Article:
Kid Gloves

“With its circular riff and 5/4 beat, ‘Kid Gloves’ would be the warmest jaunt on Grace Under Pressure.”—Martin Popoff, Contents Under Pressure

Written to describe the band’s response to pressures of the period. “1983 was a tough year for us. The last tiour was a grind, and everybody had been going through some changes. Before Peter [Henderson, the producer of Grace Under Pressure] we had a couple of other people in mind we wanted to work with [namely, Steve Lillywhite, producer of U2], but things got screwed up along the way and there was a bit of a panic. ‘Kid Gloves’ is our response to rolling with the punches during pressure.” (Circus)—Alex in Merely Players

‘Oh, God, Rush hate me.’ Steve Lillywhite talks about his row with Rush because of Grace Under Pressure.

The pieces “contains what is perhaps Alex’s best recorded guitar solo, a welcomed change of pace on an otherwise dark album.”—Bill Banasiewicz, Rush Visions

Red Lenses

“‘Red Lenses’ sounds like a cross between Jimi Hendrix, U2, and Peter Gabriel. The song is constructed around a complex drum pattern during the chorus. Neil wanted to base the piece on the rhythm. Lyrically, the tune highlights what has been a slow change in Neil’s approach to words. He began reading 20th century poets like T.S. Eliot, along with prose writers of that same period. He tries to play with cliches and subvert meanings. And the words are intended to give pleasure on two levels: first by their sounds and second by their meanings.”—Bill Banasiewicz, Rush Visions

“This was probably the hardest song I ever worked on, in spite of the pleasure it gave me. It went through so many rewrites and changed its title so many times. Each little image was juggled around and I just fought for the right words to put each little phrase and to make it sound exactly right to me, so that it sounded a little bit nonsensical. I wanted to get that kind of jabberwocky word game thing happening with it, and also there are little things going on that your mind sort of catches without identifying, like a lot of poetic devices. You take the number of words that sound the same or start with the same letter or whatever. You just certainly don’t start in the middle of it and go, ‘Oh, that’s alliteration.'” (Jim Ladd Innerview)—Neil in Merely Players

Between the Wheels

There are three ways people interact with the wheels of time: they get picked up by them and, like the digital man, are carried along; they get crushed; or they roll through the middle of the wheels, neither hurt nor helped.

“The idea of ‘Between the Wheels’ was really kind of the opposite of ‘Digital Man,’ where life goes faster than a person does. They’re in the back water, watching the action go by, and watching the time go by. [Another way to look at its is] the wheels of time pick up some people and carry them forward; other people, without being too melodramatic about it, are crushed by these wheels. But in the middle, there are people who are untouched by the wheels, and that was what I was getting at: the fact that these people are neither hurt nor helped by them. They are in a very sedentary position.” (Jim Ladd Innerview)—Neil in Merely Players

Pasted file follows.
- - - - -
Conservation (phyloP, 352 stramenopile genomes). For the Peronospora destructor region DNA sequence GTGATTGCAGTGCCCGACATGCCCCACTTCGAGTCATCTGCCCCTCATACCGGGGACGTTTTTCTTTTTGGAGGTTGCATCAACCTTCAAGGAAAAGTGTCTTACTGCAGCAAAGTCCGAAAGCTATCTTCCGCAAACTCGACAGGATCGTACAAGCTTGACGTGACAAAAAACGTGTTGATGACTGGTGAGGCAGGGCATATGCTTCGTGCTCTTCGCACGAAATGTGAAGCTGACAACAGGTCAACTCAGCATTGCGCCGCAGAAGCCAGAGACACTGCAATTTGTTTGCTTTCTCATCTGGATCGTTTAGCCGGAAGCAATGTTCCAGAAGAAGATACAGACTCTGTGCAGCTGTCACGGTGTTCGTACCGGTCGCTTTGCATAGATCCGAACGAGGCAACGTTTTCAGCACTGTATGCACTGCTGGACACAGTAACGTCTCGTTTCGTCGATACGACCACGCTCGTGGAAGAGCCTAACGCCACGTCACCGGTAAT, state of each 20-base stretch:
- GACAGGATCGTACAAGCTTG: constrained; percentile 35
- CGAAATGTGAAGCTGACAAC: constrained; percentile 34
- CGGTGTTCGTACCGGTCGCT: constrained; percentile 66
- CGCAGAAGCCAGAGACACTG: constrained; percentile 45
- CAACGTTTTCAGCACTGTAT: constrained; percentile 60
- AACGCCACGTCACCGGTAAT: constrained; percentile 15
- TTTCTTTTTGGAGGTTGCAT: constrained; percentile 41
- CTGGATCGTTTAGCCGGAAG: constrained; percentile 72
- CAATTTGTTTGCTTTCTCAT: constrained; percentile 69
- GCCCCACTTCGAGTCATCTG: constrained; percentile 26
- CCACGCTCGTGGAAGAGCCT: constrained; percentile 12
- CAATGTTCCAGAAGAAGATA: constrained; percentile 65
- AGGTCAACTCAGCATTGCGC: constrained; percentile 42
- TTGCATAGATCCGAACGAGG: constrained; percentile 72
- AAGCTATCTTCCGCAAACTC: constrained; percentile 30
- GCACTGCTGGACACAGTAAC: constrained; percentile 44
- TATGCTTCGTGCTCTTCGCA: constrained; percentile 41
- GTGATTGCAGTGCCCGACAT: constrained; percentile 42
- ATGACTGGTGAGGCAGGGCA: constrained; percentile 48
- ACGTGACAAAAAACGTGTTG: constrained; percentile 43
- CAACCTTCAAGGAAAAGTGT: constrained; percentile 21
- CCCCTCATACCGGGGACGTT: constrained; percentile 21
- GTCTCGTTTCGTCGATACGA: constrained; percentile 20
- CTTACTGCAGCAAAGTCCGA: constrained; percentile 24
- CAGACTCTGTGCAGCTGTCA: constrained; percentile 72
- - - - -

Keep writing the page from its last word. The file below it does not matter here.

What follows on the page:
“‘Between the Wheels’ is about pressure, and returns to the gloom of much of the rest of Grace Under Pressure. Alex’s guitar really jumps out. A lyric from the song puts across what they all must have felt at the time. ‘We can go from boom to bust . . . from dreams to a bowl of dust.'”—Bill Banasiewicz, Rush Visions

“Gertrude Stein used the term ‘lost generation.’ ‘Brother, can you spare a dime?’ was a catch phrase during the Depression. The lines that segue to the next album [Power Windows]: ‘soaking up the cathode rays.'”—Robert Telleria, Merely Players

“I did some listening to ‘Between the Wheels’ and [other pieces on Grace Under Pressure a couple of months ago [in 2004], and I just love them. They’re really dense. Peter Henderson [who worked on the album] was a very good engineer. I do think he did a great job recording the album.”—Geddy in Contents Under Pressure

The Big Money

“The genesis of the song is the first book of The U.S.A. trilogy by John Dos Passos in the 1920s. It deals with the J.P. Morgan loans and the economic causes of World War I. I didn’t want the voice of the song to be totally in the voice of a cynical, anti-corporate reactionary, though, because things like the Ford Foundation do accomplish a lot of good. I mean, the church and worthy events like Live Aid are big money, too.” (Boston Globe, 1985)—Neil in Merely Players

The piece is a “parable of how power tries to corrupt. While the song keeps hammering home the theme of monetary success, it also deals with other sorts of power, in venomous asides, whether fame or religion. ‘It’s a Cinderella story . . . a war in paradise.’ Sonically, it shows how the band is advancing to a new musical age. The influences of the past few years [reggae, ska, jazz fusion, etc.] have been absorbed beyond the point of recognition.”—Bill Banasiewicz, Rush Visions

In the same way that Dos Passos uses experimental literary techniques to tell his story (“camera eye” stream of consciousness and “newsreel” excerpts of headlines and articles), the song uses an experimental motif: the TV game show.—Rob Freedman, Rush Vault

“We see a stark contrast between ‘Something for Nothing’ and ‘The Big Money.’ Both titles, both songs, use mercantile imagery. You might even say the listener addressed in ‘Something for Nothing,’ waiting for someone else to come and solve his problems, is hoping to be discovered and seduced by Big Money. On its own terms, ‘Something for Nothing’ is telling you your dreams won’t be realized for free. But ‘The Big Money’ adds to that picture the warning that you can pay too much for the realization of your dreams, namely your soul. Being a sold-out phony is hardly better than being a lazy zero.”—Carol Selby Price and Robert Price, Mystic Rhythms